So you want to ride to the top of Europe? Nordkapp isn’t it – but you can still reach it.
The classic Nordkapp picture. But you are not on top of mainland Europe when you’re standing by the Globe.
After many adventurous miles on your motorcycle, you finally reach your goal. The North Cape – Nordkapp. You park your bike and wander along the path leading to the plateau and ask a fellow tourist to take a picture of you beside the famous Globe. You are on top of the world. On top of mainland Europe. Only – you aren’t.
Contrary to popular belief, Nordkapp is not the northernmost point in Europe. Some argue that the fact that Nordkapp is situated on the Magerøya Island in itself disqualifies it from being the northernmost point on mainland Europe. But for some reason, Nordkapp has gotten away with it, especially after they built the under sea tunnel connecting the mainland and Magerøya Island. Heavy marketing has also led most people to accept that the Nordkapp plateau IS the northernmost point.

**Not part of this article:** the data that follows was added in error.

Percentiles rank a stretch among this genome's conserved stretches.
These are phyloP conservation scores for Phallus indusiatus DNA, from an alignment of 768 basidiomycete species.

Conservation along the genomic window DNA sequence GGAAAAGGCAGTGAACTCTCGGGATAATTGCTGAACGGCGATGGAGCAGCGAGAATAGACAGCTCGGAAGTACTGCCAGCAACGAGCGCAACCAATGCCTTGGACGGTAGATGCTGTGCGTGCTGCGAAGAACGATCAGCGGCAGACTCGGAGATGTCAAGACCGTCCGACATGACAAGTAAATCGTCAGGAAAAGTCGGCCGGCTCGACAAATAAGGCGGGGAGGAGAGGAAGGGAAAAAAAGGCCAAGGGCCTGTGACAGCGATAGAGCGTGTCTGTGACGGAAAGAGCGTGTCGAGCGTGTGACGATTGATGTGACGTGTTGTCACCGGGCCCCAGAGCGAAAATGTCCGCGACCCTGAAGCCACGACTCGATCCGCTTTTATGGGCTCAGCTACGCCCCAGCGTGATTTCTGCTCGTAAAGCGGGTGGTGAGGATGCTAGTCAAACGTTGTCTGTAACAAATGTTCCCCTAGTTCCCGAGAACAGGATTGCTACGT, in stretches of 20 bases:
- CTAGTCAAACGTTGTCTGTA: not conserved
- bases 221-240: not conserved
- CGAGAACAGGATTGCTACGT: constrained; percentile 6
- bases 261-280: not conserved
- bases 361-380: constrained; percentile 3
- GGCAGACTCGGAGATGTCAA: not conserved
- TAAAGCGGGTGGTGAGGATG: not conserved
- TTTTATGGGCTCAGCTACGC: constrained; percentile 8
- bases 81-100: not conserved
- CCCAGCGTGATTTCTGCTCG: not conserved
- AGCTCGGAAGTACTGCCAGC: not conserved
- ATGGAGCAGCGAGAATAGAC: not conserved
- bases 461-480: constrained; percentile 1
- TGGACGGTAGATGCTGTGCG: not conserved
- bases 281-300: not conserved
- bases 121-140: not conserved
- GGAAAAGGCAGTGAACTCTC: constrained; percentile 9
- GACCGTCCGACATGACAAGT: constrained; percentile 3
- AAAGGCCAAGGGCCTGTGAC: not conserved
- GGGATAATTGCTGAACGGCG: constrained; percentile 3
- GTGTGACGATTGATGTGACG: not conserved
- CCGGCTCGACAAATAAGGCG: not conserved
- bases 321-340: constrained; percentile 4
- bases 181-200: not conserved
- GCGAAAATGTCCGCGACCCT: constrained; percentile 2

But even if we accept that Magerøya is a part of the mainland, Nordkapp (N 71° 10’ 21”) is still not farthest to the north. Actually, it is Knivskjelodden (N 71° 11’ 08”). Knivskjelodden is a small peninsula west-northwest of the Nordkapp plateau. It is nearly 1.500 meters further north than the plateau itself, and you can see it when you stand by the Globe.
The good thing is that Knivskjelodden is reachable – but you’ll have to walk there. Some 7 kms south of the plateau,along the main road, you will find the starting point of a marked walking path leading to Knivskjelodden. The path is 8 kms long and will take you some 2 hrs to walk.
It might seem like quite an ordeal, but hey – how often are you on the real Top of Europe?
Standing by the Nordkapp globe, Jon is pointing at Knivskjelodden, where he actually has been.